“It takes experts to survive and navigate these conditions. Years of experience. Other operators have called off their trips today, but you can trust us!” she’d assured me back on land, as we struggled into heavy-duty fishermen’s jackets and waxed trousers. Our two boats head north, tracing the cragged coast where clusters of fishing huts quickly peter out into thick forests and sheer cliffs formed by ancient lava flows. Waterfalls appear like delicate threads and plunge into frothy shallows. Looming out of the mist are the snow-capped volcanoes that form the humped spine of Shiretoko National Park. It’s scenery straight out of The Lost World; I’m half expecting a pterodactyl to burst from the tree line.
Mai’s voice is piped into our boat via wireless loudhailer. It’s crackly and at times barely discernible over the howl of the wind. I think she’s saying, “Hold on tight.” The engine revs and we power around a sea stack full of nesting cormorants. Here, an eerie mist boils up from the sea. The lower rock is darker, scraped and scarred — eroded by the drift ice that clogs the channel every winter. We speed onwards, spotting sea eagles and rock formations shaped like petrified monsters. Atop a promontory stands a lonely, blood-red archway. A fellow passenger explains that it’s a shrine for the fishermen who have died here, shipwrecked or lost. She adds, somberly, “there’s a local legend about a captain who killed and ate his crew as they drifted, starving, through the fog for months.”
Before the full horror of the story registers, there’s a cry from the other boat: Mai’s spotted an Ezo brown bear, or higuma in the local tongue, on the shore. Both vessels slow down and chug near — so near, in fact, that I don’t need binoculars. These notoriously aggressive bears can weigh up to half a tonne, and encountering one of the 600 who roam Shiretoko is every hiker’s worst nightmare. Anyone setting off into the woods is advised to tie a kuma-yoke bear bell to their rucksack to deter the beasts. But from the boat I can get a good look without fear of mauling. He’s a young bear — perhaps only a few years old. I note his sloping back and powerful shoulders, and the deep plush of his coat. He’s using his giant paws and snout to rip into a gelatinous squid, and stops to eye us up briefly before returning to his meal.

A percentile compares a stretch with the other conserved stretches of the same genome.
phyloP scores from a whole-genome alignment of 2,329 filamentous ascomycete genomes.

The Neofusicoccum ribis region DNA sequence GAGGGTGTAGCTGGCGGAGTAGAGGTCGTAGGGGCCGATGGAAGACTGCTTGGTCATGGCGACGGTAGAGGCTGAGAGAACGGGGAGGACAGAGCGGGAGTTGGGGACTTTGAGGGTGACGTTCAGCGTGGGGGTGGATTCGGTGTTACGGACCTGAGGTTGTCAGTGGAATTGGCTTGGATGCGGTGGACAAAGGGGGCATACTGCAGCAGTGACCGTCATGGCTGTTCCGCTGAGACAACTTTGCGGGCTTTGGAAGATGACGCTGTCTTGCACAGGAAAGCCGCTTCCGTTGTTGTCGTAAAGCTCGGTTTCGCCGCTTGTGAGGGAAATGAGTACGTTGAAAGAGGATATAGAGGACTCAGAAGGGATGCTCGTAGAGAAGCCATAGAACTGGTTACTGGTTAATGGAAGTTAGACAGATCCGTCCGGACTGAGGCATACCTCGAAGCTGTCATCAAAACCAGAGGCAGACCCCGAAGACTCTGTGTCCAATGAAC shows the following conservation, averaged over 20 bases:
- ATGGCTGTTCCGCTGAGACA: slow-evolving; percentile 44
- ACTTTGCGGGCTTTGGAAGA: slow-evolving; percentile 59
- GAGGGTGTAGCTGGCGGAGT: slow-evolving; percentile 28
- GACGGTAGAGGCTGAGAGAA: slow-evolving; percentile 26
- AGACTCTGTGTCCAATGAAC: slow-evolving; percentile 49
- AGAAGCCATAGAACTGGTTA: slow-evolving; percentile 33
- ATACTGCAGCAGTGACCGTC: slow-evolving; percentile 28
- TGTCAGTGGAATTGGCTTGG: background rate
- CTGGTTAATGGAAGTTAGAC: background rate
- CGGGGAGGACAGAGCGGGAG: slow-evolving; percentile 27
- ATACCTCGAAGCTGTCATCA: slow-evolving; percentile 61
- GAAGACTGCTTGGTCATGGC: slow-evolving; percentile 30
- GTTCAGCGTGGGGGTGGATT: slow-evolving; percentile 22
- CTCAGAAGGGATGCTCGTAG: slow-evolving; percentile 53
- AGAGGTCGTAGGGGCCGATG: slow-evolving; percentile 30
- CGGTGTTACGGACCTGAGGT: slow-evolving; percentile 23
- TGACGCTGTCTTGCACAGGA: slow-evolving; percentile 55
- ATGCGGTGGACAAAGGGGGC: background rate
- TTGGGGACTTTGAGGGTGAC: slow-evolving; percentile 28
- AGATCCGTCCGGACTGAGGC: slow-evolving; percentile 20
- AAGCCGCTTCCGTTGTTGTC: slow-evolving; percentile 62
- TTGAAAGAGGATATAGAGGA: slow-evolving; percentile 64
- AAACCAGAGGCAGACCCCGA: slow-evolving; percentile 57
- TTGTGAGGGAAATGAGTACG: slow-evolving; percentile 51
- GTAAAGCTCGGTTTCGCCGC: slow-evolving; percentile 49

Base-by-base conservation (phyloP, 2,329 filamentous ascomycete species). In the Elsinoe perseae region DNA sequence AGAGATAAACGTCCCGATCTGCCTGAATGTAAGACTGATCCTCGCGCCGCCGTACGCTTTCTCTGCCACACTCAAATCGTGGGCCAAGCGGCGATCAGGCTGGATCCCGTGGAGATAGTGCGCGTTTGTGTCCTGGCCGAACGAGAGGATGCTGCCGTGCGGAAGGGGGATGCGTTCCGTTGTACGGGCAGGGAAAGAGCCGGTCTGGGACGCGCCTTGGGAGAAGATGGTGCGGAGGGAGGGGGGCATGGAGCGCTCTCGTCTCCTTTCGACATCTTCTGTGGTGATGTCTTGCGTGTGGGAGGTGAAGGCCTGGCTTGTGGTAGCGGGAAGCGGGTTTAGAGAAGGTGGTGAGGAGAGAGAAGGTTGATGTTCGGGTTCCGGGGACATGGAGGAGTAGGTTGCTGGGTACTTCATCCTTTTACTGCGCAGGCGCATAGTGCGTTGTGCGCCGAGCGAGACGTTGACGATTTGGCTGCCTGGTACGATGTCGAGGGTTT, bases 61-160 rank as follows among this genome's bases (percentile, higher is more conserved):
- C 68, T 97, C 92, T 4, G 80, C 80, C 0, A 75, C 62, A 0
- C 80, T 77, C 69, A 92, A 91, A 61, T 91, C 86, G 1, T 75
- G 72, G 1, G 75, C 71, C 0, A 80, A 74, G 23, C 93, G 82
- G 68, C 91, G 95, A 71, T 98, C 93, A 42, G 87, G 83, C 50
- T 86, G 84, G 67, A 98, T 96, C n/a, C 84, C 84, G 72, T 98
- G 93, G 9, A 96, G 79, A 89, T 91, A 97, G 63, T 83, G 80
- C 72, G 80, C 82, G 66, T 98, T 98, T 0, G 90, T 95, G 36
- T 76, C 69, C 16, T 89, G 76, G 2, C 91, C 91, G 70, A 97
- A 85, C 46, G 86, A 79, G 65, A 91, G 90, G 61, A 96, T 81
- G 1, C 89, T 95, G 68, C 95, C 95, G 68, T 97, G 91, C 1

The indigenous people of Hokkaido, the Ainu, revered bears as spirit guardians, although their fortunes took a turn for the worse with the arrival of Japanese settlers who hunted them as pests. Today, brown bears are back on top, encouraged to thrive in these forests, where they graze on shoots and fish. We continue, and spot five more bears across the steep bluffs, including an adorable cub, which elicits squeals of “kawaii!” (cute) from my crewmates.
On the final stretch, heading to the cape, we’re engulfed by fog. I lose sight of the landscape first, then Mai’s boat. We cut the engine to avoid a collision and float in the dense cloud. It’s thoroughly spooky. I search the captain’s face for any signs of hunger. He seems unperturbed, and Mai’s disembodied voice crackles reassurance through the speaker every few minutes. When the fog shifts — almost as quickly as it rolled in — there’s blue sky and a clear horizon. Shiretoko Cape is in full view with its striped lighthouse. I notice for the first time the flimsy, white jellyfish pulsing through kelp in the water around us. Across the straight we can see the mountainous silhouette of Sakhalin Island, occupied by the Russians since WWII.
There’s a few minutes of peaceful bobbing before we race back to port. I realise I’m drifting at the physical and conceptual periphery of Japan — a world away from the neon lights and modern skyscrapers of Tokyo. The first peoples of Hokkiado considered this point the end of the world, but now, it’s a window back in time to the beginning. shiretoko-rausu-lincle.com
Airlines including British Airways offer daily direct flights to Tokyo from the UK. Connect to Sapporo’s New Chitose Airport, Memanbetsu Airport or Kushiro Airport using carriers such as Japan Airlines and Air Do.
A car is necessary to access the wildest corners of Hokkaido. Rental is available at most airports, but book ahead. Alternatively, employ a driver and English-speaking guide through an operator like Hokkaido Treasure Island Travel, who can organise bespoke itineraries.
When to go
The warm summer season in Hokkaido is perfect for hiking and is the best time to spot whales and brown bears (average temp. 22C). Autumn brings spectacular fall colours, while winter is famous for snow sports (average temp. -4C).
Produced in association with Hokkaido Tourism Organization. en.visit-hokkaido.jp
Published in the Adventure guide, distributed with the September 2018 issue of National Geographic Traveller (UK)